St Farmin's Well
This project aimed to restore this historic well which is located on an important local path from Gilmonby Bridge to the site of the old Bowes Mill. It consisted of a semicircular dry-stone cistern about 12" deep, bottomed with a single flat stone slab, complete with cast-iron overflow pipe and some further stonework out in front. Preliminary investigations had been carried out and the proposal included fuller archaeological exploration, restoration of stonework and redirection of the water supply back to the well. The full story of the well, and its religious associations with St Farmin (or St Fermin, a saint rarely mentioned in English topography), is unknown but excavation may reveal more of its presumed medieval, and possibly much earlier significance.
Work was undertaken in Spring 2012 to establish the source of water supply which uncovered a stone basin at the base of a cliff. Further excavation was then undertaken under archaeological supervision. The final report suggests that the two 'well' features were there to catch spring water emerging from the cliff face. The basin at the foot of the cliff appears to have naturally silted up and covered by soil slip , rather than by any intention to abandon and back fill it. The following was taken from the final report.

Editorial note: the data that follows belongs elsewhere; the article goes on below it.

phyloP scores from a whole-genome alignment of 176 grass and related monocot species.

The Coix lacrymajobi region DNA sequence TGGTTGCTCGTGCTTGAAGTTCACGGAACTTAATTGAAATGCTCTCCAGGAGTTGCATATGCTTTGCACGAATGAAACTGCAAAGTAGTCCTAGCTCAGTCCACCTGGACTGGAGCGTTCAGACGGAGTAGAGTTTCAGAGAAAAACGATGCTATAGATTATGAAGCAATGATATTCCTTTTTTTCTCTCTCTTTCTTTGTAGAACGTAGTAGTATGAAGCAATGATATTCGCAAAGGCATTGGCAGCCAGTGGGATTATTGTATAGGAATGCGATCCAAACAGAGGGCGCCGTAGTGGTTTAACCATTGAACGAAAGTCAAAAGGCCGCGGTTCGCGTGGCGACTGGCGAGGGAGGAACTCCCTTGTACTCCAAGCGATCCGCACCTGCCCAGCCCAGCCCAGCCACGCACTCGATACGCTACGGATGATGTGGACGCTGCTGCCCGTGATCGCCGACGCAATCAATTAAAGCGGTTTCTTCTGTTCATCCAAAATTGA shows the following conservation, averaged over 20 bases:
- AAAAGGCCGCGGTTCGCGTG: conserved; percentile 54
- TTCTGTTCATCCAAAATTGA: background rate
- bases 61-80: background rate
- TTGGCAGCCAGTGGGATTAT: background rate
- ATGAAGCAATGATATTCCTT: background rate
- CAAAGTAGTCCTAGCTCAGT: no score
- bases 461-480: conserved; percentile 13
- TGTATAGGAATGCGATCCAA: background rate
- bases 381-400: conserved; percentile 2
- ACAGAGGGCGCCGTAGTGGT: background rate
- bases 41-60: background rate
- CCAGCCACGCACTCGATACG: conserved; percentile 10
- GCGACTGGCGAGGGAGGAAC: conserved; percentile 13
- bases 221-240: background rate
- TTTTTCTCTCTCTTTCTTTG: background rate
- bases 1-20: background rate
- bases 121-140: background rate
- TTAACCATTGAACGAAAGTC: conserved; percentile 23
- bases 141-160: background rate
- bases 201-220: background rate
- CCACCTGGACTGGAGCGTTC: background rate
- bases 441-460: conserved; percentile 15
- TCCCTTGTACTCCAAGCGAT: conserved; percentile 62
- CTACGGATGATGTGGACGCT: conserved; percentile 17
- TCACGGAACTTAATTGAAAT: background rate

'The single piece of ceramic building material found in the feature is most likely Roman, but along with the large amphora fragment is most easily explained by Roman rubbish deposits at the top of the slope and due south of the Fort and Vicus eroding down the hill. The one point of note is that the form of the amphora suggests a date in the late 1st or early secondary century for occupation on the site. It seems likely that the first feature at the base of the cliff is the earlier of the two and that the second, circular cistern was added to provide a means of watering horses travelling back and forth to the Bowes corn mill a short distance upstream.'